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This article was published 20/6/2013 (1101 days ago), so information in it may no longer be current.
Monsters Inc. is often woefully overlooked when talking about Pixar classics. The 2001 film has a heart that's sweet but not sentimental, and it is undeniably one of the most wildly inventive stories in the company's canon.
The adventures of lovable scarers Mike Wazowski and James P. "Sully" Sullivan take place in a fully formed, ingenious alternate universe, where the world of monsters is literally powered by children's screams.
In the prequel, the cute but derivative Monsters University, director Dan Scanlon (Cars) takes that universe as a given and merely inserts a tired trope -- Mike and Sully Go to College -- that adds little to the franchise.
There's no denying the candy-coloured allure of the Monsters U campus, so real you feel you could reach out and touch it, but the story is a pale imitation of college comedies that have gone before -- Revenge of the Nerds, in particular.
After a grade school field trip to the scare floor at Monsters Inc., Mike Wazowski's mind is made up: he is going to be a scarer when he grows up.
At Monsters U, he meets Sully in the School of Scaring program and the two are instant nemeses -- Mike believes single-minded purpose and studying hard are the key to an A, while the swaggering but lazy Sully relies on his natural ability and family reputation to get him through.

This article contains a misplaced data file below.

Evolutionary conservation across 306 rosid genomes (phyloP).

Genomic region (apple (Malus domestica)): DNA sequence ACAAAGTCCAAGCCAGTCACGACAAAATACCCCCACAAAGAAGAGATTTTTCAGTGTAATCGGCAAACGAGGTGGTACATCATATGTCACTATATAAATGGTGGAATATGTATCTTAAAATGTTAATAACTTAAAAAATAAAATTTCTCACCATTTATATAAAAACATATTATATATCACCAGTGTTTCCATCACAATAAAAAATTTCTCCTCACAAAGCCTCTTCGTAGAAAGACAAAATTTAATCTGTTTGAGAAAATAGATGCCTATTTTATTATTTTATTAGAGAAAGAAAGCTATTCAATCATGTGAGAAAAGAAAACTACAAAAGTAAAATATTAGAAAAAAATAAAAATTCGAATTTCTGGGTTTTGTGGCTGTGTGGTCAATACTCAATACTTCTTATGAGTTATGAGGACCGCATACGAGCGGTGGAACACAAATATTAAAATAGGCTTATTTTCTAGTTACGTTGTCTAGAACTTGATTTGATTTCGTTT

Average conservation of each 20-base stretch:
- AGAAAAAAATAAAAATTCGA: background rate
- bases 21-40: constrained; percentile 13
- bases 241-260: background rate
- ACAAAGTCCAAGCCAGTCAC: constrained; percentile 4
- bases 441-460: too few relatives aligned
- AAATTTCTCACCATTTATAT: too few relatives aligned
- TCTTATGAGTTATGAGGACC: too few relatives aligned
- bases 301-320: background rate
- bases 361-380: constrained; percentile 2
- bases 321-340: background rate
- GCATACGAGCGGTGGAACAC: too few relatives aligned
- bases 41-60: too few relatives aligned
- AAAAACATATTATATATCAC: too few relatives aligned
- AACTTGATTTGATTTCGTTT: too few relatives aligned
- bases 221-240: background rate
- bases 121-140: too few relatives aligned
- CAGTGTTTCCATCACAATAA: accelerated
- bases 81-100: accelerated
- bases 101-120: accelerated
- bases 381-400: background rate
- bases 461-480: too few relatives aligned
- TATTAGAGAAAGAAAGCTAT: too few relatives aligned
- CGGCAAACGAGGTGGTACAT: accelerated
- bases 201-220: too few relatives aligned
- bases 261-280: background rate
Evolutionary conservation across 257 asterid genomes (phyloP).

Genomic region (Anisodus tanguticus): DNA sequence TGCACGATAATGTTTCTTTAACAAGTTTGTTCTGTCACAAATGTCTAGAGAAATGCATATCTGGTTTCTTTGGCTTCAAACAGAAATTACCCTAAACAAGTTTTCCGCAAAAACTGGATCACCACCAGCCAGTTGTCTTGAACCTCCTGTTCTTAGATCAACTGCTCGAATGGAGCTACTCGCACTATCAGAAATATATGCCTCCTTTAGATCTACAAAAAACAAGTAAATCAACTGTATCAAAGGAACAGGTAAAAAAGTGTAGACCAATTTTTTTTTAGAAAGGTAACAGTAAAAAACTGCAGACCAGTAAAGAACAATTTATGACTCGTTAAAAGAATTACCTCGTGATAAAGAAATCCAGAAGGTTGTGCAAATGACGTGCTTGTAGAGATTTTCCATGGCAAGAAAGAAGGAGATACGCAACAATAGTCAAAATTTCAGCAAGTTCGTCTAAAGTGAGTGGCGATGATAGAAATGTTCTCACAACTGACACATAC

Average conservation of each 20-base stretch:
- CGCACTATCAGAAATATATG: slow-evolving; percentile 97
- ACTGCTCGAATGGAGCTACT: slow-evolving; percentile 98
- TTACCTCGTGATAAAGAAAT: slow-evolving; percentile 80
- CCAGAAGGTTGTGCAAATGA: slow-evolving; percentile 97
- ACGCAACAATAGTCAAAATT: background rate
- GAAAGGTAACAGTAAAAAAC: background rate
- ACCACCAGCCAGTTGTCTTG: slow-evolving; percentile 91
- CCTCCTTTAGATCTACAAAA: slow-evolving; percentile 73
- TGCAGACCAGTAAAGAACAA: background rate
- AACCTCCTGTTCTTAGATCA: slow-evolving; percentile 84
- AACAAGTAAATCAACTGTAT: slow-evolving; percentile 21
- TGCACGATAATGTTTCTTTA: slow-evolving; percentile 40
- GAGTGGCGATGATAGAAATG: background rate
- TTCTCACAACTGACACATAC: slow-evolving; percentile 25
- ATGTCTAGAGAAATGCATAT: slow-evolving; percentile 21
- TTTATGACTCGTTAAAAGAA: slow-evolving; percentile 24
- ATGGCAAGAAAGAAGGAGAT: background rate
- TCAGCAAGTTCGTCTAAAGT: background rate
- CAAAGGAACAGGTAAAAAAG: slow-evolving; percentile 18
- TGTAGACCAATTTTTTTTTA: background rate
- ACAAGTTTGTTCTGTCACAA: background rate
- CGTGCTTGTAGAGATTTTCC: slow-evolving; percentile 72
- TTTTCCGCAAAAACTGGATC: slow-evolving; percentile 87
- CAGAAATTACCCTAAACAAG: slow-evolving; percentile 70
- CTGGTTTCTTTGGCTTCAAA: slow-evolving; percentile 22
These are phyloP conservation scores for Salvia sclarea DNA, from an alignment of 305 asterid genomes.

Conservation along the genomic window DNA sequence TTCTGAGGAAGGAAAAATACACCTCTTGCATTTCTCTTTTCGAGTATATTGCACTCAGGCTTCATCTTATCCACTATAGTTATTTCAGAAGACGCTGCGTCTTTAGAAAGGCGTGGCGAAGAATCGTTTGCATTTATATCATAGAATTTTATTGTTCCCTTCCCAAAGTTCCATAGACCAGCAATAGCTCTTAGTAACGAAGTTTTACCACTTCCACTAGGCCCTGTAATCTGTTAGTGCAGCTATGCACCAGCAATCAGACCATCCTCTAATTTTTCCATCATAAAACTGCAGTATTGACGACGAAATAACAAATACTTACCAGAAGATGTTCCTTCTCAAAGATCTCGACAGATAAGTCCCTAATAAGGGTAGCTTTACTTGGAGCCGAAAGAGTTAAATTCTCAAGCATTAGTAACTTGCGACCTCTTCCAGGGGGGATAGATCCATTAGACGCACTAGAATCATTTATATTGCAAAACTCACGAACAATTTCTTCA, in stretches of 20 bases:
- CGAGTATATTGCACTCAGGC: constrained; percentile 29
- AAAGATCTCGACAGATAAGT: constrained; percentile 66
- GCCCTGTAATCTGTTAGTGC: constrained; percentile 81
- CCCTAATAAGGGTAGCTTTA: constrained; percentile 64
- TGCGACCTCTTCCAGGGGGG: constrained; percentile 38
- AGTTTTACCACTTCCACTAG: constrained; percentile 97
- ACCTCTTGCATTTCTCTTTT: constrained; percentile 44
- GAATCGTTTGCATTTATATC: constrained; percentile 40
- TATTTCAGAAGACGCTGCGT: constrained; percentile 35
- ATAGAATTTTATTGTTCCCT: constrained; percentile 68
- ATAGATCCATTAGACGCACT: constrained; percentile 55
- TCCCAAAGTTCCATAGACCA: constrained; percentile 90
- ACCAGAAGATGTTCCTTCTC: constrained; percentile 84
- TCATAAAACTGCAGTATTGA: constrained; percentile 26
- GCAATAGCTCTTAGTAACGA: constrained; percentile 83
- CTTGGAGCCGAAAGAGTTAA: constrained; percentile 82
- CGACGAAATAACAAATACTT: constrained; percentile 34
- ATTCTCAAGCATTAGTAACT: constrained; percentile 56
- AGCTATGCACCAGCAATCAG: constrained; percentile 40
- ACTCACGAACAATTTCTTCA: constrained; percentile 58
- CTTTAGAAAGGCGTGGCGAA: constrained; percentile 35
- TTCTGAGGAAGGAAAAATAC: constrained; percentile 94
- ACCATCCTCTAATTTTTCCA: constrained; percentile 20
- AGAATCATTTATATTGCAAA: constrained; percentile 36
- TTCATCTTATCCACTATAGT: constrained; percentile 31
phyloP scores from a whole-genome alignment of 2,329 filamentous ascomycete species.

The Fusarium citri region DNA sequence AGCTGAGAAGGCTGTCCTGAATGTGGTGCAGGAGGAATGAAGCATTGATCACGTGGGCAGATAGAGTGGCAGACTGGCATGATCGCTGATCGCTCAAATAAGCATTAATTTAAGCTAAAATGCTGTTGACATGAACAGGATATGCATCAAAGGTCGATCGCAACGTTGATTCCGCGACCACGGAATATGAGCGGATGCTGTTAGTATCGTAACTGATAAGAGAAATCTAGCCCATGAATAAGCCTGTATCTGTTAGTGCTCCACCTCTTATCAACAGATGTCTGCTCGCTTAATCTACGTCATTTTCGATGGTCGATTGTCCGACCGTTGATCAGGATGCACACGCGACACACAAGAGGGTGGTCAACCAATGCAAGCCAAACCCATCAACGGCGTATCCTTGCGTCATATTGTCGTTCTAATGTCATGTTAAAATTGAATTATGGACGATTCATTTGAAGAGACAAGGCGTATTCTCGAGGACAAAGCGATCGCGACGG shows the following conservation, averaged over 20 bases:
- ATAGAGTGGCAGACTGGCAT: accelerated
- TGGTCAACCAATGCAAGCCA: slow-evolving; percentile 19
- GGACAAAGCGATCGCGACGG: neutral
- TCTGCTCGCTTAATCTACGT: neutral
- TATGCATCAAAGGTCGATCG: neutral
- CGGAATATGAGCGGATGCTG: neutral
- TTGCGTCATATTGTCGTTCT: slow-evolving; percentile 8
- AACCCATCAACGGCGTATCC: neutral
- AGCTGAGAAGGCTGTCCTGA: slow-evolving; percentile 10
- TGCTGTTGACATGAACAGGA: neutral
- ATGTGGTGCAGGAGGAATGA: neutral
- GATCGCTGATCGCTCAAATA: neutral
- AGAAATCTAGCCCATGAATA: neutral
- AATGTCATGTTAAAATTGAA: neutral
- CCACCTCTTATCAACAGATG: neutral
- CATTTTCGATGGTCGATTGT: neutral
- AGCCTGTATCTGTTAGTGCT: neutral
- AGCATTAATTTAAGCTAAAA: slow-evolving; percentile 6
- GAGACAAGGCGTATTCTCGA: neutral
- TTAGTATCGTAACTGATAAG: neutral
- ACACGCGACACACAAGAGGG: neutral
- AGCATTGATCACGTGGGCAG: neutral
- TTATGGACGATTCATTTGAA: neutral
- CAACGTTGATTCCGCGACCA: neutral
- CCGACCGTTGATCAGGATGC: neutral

Their animosity comes to a head when both are turfed from the program by Dean Hardscrabble (Helen Mirren, icily intimidating). Their only chance is to join a fraternity and take part in the annual Scare Games to prove themselves worthy of a spot in the program.
But the sad sacks of Oozma Kappa ("We're OK!") can't hope to triumph over the swaggering jocks in the Roar Omega Roar fraternity, led by Johnny Worthington (an excellent alpha male-y Nathan Fillion)... or can they?
Mild laughs and amusing hijinks ensue, but there's nothing uproariously funny. Monsters Inc. had a fly-by-the-seat-of-its pants charm that made it actually seem ad-libbed -- remember Mike coming up with the impromptu song Put That Thing Back Where It Came From, or So Help Me? -- but Monsters University feels overly plotted and plodding.
Not to mention overpopulated -- there are just too many characters, each with a little bit of story that never gets explored.
The band of misfits in OK have so much promise, but we never get to know them well enough to feel a fraternal attachment. The two-headed twins Terri and Terry (Sean Hayes and Dave Foley) could have been a wonderful gag -- Terri is a dance major; Terry isn't -- but they're wasted, as is house weirdo Art (Charlie Day), who provides the few laugh-out-loud lines. Dean Hardscrabble seems imported from a different movie -- the monsters here are mostly pastel and squishy; she is a menacing, winged dark centipede who moves with an ominous clicking.
That's not to say the story doesn't have its moments. The Scare Games are thrilling, and a clever sequence set in the human world plays on the difference between childhood and adult fears.
As always, the animation is stunning and the filmmakers' attention to detail is staggering. The careful reverse aging of the characters -- Sully is thinner with an exuberant quiff of hair, and Mike sports a retainer (Crystal gives him a slight lisp to reflect it) -- makes you feel as if you're seeing old yearbook photos of familiar friends.
There's something admirable about the movie's message, which isn't quite what you think it's going be, and the budding friendship between Mike and Sully is beautifully rendered.
With all that, however, Monsters University doesn't quite live up to its potential: C+.